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HER2 clinical trials at UCSD
11 in progress, 6 open to eligible people

  • Doxorubicin Hydrochloride and Cyclophosphamide Followed by Paclitaxel With or Without Carboplatin in Treating Patients With Triple-Negative Breast Cancer

    open to eligible people ages 18 years and up

    This randomized phase III trial studies how well doxorubicin hydrochloride and cyclophosphamide followed by paclitaxel with or without carboplatin work in treating patients with triple-negative breast cancer. Drugs used in chemotherapy, such as doxorubicin hydrochloride, cyclophosphamide, paclitaxel, and carboplatin, work in different ways to stop the growth of tumor cells, either by killing the cells, by stopping them from dividing, or by stopping them from spreading. It is not yet known whether doxorubicin hydrochloride and cyclophosphamide is more effective when followed by paclitaxel alone or paclitaxel and carboplatin in treating triple-negative breast cancer.

    La Jolla, California and other locations

  • DS-8201a in Human Epidermal Growth Factor Receptor 2 (HER2)-Expressing or -Mutated Non-Small Cell Lung Cancer

    open to eligible people ages 18 years and up

    The primary objective of this trial is to evaluate the efficacy of trastuzumab deruxtecan in HER2-over-expressing and/or HER2-mutated advanced NSCLC subjects.

    La Jolla, California and other locations

  • FATE-NK100 as Monotherapy and in Combination With Monoclonal Antibody in Subjects With Advanced Solid Tumors

    open to eligible people ages 18 years and up

    This is a Phase 1, single-dose, open-label, dose-escalation study. The study will be conducted in three parts (i.e. regimens) in an outpatient setting as follows: - Regimen A: FATE-NK100 as a monotherapy in subjects with advanced solid tumor malignancies. - Regimen B: FATE-NK100 in combination with trastuzumab in subjects with human epidermal growth factor receptor 2 positive (HER2+) advanced breast cancer, HER2+ advanced gastric cancer or other advanced HER2+ solid tumors. - Regimen C: FATE-NK100 in combination with cetuximab in subjects with advanced colorectal cancer (CRC) or head and neck squamous cell cancer (HNSCC), or other epidermal growth factor receptor 1 positive (EGFR1+) advanced solid tumors.

    San Diego, California and other locations

  • FT500 as Monotherapy and in Combination With Immune Checkpoint Inhibitors in Subjects With Advanced Solid Tumors

    open to eligible people ages 18 years and up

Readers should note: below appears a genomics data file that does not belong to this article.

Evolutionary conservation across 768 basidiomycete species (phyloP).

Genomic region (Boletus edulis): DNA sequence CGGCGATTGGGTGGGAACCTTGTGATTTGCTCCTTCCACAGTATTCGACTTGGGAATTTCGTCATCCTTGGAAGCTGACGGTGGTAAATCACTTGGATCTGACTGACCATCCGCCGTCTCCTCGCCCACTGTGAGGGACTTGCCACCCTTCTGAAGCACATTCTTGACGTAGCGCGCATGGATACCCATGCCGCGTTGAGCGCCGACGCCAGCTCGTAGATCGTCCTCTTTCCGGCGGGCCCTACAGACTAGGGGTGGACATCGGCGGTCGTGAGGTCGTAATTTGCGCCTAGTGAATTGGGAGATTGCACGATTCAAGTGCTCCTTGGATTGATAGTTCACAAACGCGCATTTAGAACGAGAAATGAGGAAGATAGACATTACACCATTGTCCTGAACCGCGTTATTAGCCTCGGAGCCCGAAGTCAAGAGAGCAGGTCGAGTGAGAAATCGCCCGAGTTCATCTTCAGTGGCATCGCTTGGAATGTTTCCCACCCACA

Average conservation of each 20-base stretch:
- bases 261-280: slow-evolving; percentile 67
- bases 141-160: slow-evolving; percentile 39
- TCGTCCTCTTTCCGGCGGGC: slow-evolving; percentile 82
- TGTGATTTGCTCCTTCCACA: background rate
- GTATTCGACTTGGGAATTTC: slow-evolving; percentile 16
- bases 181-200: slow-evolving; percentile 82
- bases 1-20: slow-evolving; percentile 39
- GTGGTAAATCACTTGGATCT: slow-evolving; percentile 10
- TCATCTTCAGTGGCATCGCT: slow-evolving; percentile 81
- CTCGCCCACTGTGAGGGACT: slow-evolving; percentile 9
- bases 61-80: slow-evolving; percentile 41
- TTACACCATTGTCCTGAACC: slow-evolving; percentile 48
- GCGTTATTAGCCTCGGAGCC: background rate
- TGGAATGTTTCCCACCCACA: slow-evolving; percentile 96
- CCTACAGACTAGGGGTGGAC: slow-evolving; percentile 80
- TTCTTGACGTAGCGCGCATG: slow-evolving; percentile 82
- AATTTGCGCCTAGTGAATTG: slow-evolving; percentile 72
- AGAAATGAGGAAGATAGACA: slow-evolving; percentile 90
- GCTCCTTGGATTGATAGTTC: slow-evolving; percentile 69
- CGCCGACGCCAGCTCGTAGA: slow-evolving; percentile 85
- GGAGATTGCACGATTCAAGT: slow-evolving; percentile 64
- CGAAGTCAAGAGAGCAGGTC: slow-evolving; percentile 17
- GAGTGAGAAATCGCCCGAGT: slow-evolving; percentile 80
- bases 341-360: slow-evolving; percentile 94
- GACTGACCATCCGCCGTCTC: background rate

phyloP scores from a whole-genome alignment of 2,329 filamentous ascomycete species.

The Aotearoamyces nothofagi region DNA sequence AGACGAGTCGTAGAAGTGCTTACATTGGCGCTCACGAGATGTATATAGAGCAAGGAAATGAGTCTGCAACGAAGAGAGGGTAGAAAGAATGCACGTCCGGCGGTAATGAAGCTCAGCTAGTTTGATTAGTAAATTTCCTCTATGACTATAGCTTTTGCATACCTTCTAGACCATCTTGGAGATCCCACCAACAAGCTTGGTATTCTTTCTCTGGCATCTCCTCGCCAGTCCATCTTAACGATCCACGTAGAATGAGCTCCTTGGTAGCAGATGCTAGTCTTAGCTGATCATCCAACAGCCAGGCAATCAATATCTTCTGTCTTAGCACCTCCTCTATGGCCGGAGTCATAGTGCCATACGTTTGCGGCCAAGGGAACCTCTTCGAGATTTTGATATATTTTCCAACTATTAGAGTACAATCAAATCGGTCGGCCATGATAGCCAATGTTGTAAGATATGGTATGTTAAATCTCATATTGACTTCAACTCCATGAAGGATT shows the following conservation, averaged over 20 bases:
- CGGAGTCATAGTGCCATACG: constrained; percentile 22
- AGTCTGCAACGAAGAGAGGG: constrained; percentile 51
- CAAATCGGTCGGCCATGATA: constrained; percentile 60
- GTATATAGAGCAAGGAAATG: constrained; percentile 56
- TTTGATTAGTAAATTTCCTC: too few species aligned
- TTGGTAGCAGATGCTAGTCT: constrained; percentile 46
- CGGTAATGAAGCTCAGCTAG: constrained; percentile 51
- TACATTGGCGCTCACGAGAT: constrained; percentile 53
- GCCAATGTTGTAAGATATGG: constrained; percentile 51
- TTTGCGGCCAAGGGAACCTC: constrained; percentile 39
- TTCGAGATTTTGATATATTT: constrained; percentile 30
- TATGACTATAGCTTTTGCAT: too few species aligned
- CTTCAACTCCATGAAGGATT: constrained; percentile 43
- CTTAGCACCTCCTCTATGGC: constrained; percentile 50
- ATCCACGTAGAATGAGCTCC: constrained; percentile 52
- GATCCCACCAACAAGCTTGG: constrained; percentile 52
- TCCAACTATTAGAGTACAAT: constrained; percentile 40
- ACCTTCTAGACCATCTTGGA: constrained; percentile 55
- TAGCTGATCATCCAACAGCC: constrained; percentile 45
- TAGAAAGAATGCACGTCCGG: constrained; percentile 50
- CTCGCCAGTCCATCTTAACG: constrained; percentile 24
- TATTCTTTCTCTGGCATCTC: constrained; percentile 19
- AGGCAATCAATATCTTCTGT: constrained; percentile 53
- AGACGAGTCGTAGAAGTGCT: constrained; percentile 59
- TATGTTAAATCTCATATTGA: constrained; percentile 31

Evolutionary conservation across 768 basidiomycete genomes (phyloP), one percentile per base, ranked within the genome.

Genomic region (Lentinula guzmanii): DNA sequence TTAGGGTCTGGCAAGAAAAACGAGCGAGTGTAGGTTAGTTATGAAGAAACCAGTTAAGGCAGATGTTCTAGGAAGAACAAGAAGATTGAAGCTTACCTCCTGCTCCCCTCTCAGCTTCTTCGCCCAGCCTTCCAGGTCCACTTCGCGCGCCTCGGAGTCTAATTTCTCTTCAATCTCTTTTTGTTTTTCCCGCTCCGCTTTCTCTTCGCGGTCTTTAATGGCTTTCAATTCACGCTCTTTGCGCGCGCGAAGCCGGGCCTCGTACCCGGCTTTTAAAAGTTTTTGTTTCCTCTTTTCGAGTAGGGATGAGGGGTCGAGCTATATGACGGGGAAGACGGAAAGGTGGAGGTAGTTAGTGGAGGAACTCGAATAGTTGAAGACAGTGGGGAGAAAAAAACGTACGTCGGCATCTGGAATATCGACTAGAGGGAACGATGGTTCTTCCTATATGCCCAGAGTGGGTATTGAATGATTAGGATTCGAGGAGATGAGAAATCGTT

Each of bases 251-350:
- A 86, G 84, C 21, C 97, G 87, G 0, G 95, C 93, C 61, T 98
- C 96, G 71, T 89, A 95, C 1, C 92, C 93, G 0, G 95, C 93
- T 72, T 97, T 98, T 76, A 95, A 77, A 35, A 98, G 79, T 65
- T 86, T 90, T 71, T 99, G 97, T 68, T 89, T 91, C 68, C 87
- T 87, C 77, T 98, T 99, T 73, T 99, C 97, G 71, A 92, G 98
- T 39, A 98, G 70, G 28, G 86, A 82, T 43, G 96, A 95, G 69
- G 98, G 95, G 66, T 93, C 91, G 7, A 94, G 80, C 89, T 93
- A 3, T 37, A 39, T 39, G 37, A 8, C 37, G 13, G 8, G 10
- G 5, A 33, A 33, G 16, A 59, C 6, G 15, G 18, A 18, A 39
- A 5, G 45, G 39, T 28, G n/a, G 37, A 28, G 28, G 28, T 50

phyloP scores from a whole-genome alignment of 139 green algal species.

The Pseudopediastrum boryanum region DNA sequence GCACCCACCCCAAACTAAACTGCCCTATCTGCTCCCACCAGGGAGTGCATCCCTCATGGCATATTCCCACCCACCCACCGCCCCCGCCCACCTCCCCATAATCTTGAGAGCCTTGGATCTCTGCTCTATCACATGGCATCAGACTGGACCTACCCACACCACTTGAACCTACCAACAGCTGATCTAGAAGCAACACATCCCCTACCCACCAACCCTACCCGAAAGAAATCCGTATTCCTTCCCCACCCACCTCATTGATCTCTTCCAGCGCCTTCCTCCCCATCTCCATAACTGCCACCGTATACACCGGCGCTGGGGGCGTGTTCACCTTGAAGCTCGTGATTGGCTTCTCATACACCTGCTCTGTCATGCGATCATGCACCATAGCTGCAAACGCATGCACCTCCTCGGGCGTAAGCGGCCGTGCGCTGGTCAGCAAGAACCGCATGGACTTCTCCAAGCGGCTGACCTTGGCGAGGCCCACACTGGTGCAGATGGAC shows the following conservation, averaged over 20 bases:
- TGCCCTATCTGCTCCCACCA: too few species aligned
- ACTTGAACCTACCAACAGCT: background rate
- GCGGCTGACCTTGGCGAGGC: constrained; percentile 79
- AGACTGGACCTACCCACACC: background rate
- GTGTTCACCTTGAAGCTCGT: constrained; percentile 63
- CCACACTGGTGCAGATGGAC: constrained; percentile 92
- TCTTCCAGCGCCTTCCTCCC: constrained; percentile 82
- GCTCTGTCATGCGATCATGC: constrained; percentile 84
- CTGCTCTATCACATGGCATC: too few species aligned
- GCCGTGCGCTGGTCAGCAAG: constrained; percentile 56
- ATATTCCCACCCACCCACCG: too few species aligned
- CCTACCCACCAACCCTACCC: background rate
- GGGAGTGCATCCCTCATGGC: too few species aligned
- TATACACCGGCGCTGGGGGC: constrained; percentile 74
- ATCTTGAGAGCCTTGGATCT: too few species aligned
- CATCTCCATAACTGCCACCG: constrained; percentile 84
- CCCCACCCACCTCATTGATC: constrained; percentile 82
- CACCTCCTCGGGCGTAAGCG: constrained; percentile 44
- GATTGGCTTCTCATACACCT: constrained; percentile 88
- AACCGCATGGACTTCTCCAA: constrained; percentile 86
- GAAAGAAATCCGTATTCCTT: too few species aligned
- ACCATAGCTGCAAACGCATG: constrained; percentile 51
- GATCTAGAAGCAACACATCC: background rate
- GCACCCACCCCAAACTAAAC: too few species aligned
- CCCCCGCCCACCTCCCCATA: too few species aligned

FT500 is an off-the-shelf, iPSC-derived NK cell product that can bridge innate and adaptive immunity, and has the potential to overcome multiple mechanisms of immune checkpoint inhibitor (ICI) resistance. The preclinical data provide compelling evidence supporting the clinical investigation of FT500 as monotherapy and in combination with ICI in subjects with advanced solid tumors.

    San Diego, California and other locations

  • Long-term, Non-interventional, Observational Study Following Treatment With Fate Therapeutics FT500 Cellular Immunotherapy

    open to eligible people ages 18 years and up

    Subjects who previously took part in the FT500-101 study and received allogeneic NK cell immunotherapy will take part in this long term follow-up study. Subjects will automatically enroll into study FT-003 once they have withdrawn or complete the parent interventional study. The purpose of this study is to provide long-term safety and survival data for subjects who have participated in the parent study. No additional study drug will be given, but subjects can receive other therapies for their cancer while they are being followed for long term safety in this study.

    San Diego, California and other locations

  • SYD985 vs. Physician's Choice in Participants With HER2-positive Locally Advanced or Metastatic Breast Cancer

    open to eligible females ages 18 years and up

    The purpose of this study is to demonstrate that SYD985 [(vic-)trastuzumab duocarmazine] is superior to physician's choice in prolonging progression free survival.

    San Diego, California and other locations

  • A Study of Neratinib Plus Capecitabine Versus Lapatinib Plus Capecitabine in Patients With HER2+ Metastatic Breast Cancer Who Have Received Two or More Prior HER2 Directed Regimens in the Metastatic Setting

    Sorry, in progress, not accepting new patients